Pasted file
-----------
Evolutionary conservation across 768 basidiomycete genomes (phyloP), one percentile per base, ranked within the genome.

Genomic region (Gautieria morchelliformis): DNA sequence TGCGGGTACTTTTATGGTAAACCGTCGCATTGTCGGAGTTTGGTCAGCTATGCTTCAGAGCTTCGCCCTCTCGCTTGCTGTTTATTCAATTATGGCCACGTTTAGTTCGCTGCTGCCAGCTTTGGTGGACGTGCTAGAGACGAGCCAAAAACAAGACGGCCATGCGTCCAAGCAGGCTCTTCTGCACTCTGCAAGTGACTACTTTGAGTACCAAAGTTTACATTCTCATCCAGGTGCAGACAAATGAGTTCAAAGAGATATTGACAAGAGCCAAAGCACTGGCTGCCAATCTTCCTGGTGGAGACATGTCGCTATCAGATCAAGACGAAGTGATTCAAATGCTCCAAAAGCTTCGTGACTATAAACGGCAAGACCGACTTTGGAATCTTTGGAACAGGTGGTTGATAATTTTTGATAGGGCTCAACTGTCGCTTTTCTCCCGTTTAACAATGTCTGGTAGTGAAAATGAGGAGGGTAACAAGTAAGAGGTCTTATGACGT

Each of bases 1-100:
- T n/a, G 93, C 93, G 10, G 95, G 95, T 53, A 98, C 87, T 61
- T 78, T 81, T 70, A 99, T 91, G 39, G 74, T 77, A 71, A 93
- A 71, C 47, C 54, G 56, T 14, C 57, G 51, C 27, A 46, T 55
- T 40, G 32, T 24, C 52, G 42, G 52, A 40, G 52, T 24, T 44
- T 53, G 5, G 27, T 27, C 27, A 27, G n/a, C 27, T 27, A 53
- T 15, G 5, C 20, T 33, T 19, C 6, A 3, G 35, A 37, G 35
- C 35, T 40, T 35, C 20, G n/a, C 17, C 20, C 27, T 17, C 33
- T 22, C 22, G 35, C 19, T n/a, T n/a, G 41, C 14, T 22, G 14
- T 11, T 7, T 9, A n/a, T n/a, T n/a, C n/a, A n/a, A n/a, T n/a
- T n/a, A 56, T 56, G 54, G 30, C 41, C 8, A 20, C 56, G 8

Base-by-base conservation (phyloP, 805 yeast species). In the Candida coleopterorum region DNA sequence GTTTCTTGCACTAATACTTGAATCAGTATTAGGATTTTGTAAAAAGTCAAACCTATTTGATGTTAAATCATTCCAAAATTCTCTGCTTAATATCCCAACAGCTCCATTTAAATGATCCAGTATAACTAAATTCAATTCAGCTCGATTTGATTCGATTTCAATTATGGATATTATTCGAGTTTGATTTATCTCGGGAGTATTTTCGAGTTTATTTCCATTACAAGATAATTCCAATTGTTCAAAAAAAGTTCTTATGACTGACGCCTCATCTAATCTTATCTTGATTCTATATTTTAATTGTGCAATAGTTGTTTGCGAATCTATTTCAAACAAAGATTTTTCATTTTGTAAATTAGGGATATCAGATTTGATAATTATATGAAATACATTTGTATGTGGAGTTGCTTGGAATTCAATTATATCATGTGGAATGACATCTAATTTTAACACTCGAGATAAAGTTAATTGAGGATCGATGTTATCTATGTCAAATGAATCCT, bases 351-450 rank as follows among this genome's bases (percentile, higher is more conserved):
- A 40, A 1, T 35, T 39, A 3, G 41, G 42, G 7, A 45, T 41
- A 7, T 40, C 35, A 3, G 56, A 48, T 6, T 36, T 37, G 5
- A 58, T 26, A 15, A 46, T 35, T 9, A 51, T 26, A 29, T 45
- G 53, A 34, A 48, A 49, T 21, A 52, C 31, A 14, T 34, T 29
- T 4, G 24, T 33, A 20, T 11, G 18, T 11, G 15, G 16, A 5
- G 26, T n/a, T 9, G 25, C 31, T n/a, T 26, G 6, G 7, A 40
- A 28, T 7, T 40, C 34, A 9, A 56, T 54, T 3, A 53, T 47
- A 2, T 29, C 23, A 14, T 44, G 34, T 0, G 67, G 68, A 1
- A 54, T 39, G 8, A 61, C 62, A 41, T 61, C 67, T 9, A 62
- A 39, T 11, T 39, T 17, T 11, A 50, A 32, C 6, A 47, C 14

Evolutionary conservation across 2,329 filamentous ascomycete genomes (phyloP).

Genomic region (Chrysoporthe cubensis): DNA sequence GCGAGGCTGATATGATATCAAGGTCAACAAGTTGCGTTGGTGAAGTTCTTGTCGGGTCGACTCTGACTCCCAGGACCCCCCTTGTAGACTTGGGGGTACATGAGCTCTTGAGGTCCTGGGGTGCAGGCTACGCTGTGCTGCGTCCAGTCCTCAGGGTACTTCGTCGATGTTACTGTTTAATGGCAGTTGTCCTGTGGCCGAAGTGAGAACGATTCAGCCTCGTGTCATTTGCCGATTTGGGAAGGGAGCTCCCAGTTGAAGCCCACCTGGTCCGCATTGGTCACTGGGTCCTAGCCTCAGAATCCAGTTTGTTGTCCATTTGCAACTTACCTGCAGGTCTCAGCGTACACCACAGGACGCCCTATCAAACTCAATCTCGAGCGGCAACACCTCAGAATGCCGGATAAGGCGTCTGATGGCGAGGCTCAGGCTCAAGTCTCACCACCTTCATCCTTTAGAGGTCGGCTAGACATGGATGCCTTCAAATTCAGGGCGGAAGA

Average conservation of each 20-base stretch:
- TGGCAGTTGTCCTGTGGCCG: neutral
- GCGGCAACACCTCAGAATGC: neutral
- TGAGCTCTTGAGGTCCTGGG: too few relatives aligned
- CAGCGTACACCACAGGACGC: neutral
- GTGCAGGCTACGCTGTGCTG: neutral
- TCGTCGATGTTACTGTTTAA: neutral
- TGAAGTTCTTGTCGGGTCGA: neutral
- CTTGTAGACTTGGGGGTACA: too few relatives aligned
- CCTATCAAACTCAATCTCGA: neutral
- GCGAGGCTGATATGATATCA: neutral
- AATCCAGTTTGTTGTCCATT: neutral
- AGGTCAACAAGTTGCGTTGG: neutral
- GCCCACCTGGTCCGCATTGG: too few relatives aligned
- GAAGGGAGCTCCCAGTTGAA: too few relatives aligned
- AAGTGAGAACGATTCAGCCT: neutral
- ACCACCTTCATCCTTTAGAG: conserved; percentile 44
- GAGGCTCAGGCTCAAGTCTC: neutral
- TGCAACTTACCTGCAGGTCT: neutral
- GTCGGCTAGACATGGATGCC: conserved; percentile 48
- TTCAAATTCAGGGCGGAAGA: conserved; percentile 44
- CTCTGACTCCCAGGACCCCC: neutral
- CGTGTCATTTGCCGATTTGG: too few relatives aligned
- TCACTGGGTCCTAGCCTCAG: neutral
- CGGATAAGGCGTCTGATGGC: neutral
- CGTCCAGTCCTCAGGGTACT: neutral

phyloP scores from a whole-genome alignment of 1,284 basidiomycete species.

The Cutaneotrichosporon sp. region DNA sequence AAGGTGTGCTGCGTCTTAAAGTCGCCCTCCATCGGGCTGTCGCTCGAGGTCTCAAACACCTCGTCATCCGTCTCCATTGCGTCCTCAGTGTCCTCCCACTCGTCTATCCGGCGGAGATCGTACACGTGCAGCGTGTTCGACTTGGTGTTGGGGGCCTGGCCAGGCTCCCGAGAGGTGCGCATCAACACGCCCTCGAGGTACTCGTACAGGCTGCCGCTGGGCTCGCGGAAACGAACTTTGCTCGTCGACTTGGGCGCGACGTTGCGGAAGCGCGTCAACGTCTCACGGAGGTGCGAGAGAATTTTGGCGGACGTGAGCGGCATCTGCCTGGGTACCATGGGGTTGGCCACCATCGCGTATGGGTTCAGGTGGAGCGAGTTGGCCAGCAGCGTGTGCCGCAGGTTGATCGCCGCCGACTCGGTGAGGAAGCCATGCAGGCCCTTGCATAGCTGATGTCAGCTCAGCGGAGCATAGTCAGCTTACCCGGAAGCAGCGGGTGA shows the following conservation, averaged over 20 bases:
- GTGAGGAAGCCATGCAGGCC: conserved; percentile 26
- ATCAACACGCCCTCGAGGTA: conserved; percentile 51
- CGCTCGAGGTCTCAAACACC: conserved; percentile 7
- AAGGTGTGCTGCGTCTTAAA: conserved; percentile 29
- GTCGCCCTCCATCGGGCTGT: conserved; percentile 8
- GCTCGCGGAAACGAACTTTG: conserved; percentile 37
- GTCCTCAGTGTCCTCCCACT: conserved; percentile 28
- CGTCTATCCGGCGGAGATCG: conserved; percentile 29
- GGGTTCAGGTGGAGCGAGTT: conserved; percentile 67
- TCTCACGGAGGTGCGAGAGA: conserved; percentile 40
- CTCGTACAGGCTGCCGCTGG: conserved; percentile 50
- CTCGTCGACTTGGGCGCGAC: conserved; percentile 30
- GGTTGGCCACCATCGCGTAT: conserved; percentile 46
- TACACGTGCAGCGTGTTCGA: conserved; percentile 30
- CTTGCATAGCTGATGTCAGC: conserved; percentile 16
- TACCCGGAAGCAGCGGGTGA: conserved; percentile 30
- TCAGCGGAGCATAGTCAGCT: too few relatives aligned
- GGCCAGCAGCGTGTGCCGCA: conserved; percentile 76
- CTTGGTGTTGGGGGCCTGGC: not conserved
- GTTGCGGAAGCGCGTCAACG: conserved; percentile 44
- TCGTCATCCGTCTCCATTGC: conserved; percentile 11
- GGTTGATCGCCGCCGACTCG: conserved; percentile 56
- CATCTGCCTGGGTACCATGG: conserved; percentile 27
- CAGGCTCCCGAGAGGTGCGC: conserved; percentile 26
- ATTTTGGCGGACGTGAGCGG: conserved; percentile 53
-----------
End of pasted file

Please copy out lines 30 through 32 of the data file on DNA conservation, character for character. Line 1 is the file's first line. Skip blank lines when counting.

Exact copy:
- TGAGCTCTTGAGGTCCTGGG: too few relatives aligned
- CAGCGTACACCACAGGACGC: neutral
- GTGCAGGCTACGCTGTGCTG: neutral